For instance, you shouldn’t employ sections as box-model33 controlling measures like this…

<section class="outer">
      <section class="inner">
         <h1>Section title</h1>

… because there’s nothing that the outer section does that the inner section doesn’t. We’ve created two sections for one piece of content. A quick run through our outliner34 throws the “Untitled Section” warning:

  • [Untitled Section]
    • Section title

The brilliance of <div> in this context is that it refuses to affect the outline, which is why we can use it without fear of reprisal. This…

         <h1&gtSection title</h1>

… averts disaster35 and results in this unsullied, if simplistic, outline:

  • Section title

Sections And Semantics Link

A lot of developers have trouble with the word “semantic.” You might even say that they don’t know what the word means, which (if you are familiar with the term) makes an interesting paradox. For instance, when Jeffrey Zeldman advocates36 for the “semantic” application of the id attribute, he’s kind of missing the point. The main purpose of semantic HTML is for the automated extraction of meaning from content. Applying a private, non-standard id to a <div> would not improve the semantics of the element one iota: Visitors can’t see it and parsers will ignore it. So much for the semantic Web37!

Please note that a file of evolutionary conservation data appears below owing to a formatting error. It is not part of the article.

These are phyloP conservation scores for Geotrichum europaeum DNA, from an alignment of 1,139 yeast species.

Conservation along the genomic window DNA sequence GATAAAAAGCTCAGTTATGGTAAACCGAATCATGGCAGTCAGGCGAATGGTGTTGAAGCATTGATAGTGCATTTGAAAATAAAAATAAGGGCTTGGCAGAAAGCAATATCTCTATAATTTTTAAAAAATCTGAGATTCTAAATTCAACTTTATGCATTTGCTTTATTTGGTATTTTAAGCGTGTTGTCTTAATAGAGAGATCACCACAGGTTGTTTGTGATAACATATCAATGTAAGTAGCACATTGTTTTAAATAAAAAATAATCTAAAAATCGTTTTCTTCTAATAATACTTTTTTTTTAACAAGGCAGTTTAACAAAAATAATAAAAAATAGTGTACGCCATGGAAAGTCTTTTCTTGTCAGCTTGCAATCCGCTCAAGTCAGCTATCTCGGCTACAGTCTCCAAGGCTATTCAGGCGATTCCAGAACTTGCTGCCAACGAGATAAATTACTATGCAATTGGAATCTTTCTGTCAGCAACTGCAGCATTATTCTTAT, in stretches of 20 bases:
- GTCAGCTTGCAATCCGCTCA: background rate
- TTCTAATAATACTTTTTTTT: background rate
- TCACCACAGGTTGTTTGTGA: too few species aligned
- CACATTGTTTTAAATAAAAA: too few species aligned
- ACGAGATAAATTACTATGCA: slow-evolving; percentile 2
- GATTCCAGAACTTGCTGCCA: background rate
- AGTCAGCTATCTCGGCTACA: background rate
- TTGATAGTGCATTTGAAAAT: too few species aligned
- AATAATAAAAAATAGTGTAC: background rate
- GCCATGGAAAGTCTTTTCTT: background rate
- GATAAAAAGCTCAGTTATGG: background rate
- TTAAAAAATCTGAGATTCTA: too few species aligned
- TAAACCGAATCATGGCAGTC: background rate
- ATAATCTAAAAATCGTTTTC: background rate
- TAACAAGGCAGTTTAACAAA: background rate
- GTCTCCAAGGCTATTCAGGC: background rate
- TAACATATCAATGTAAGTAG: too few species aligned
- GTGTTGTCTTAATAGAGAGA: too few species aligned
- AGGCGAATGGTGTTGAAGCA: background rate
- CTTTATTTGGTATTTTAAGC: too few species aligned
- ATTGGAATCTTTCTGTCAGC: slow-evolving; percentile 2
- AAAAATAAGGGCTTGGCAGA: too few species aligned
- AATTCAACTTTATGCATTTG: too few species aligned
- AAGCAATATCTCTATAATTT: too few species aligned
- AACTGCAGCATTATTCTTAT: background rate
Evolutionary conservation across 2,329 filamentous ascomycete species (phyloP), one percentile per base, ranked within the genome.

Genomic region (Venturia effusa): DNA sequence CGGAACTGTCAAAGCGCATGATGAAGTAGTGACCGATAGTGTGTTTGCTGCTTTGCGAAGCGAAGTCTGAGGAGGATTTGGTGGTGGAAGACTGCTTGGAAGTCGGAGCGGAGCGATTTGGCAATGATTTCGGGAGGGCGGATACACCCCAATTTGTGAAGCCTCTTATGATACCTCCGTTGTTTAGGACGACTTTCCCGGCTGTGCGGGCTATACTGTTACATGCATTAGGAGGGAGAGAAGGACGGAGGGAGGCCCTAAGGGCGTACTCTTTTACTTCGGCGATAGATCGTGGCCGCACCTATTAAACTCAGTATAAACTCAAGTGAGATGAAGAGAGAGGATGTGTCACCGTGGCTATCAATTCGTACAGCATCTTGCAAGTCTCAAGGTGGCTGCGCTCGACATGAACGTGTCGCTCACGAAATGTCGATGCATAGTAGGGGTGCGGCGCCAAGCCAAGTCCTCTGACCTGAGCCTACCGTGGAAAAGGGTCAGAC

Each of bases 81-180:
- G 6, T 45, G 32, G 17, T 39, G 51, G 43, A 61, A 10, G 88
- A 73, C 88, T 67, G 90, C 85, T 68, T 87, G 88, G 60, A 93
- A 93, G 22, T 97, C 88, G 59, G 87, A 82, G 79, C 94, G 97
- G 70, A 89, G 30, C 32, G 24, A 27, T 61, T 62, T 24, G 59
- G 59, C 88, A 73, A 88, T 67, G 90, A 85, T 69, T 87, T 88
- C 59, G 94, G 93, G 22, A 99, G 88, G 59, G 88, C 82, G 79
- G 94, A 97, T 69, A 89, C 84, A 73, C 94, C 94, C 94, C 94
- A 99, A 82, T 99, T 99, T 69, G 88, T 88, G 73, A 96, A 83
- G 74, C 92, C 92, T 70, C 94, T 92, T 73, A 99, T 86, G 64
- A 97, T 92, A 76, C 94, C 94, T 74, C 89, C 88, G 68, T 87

Sections are often characterized as the “semantic” equivalent of <div>. This is a half-truth at best, and I apologize for throwing the term “semantic” around so much — it’s become a bit of a shorthand. Some HTML elements are inherently semantic in that they prescribe specific meaning to their contents. The <address> element is a good example: When a parser reaches <address>, it knows that the contents should probably be interpreted as contact information. What it chooses to do with this knowledge is another matter, but it’s plausible that a screen reader could provide a shortcut to the address or a search engine could use it to refine its results pages.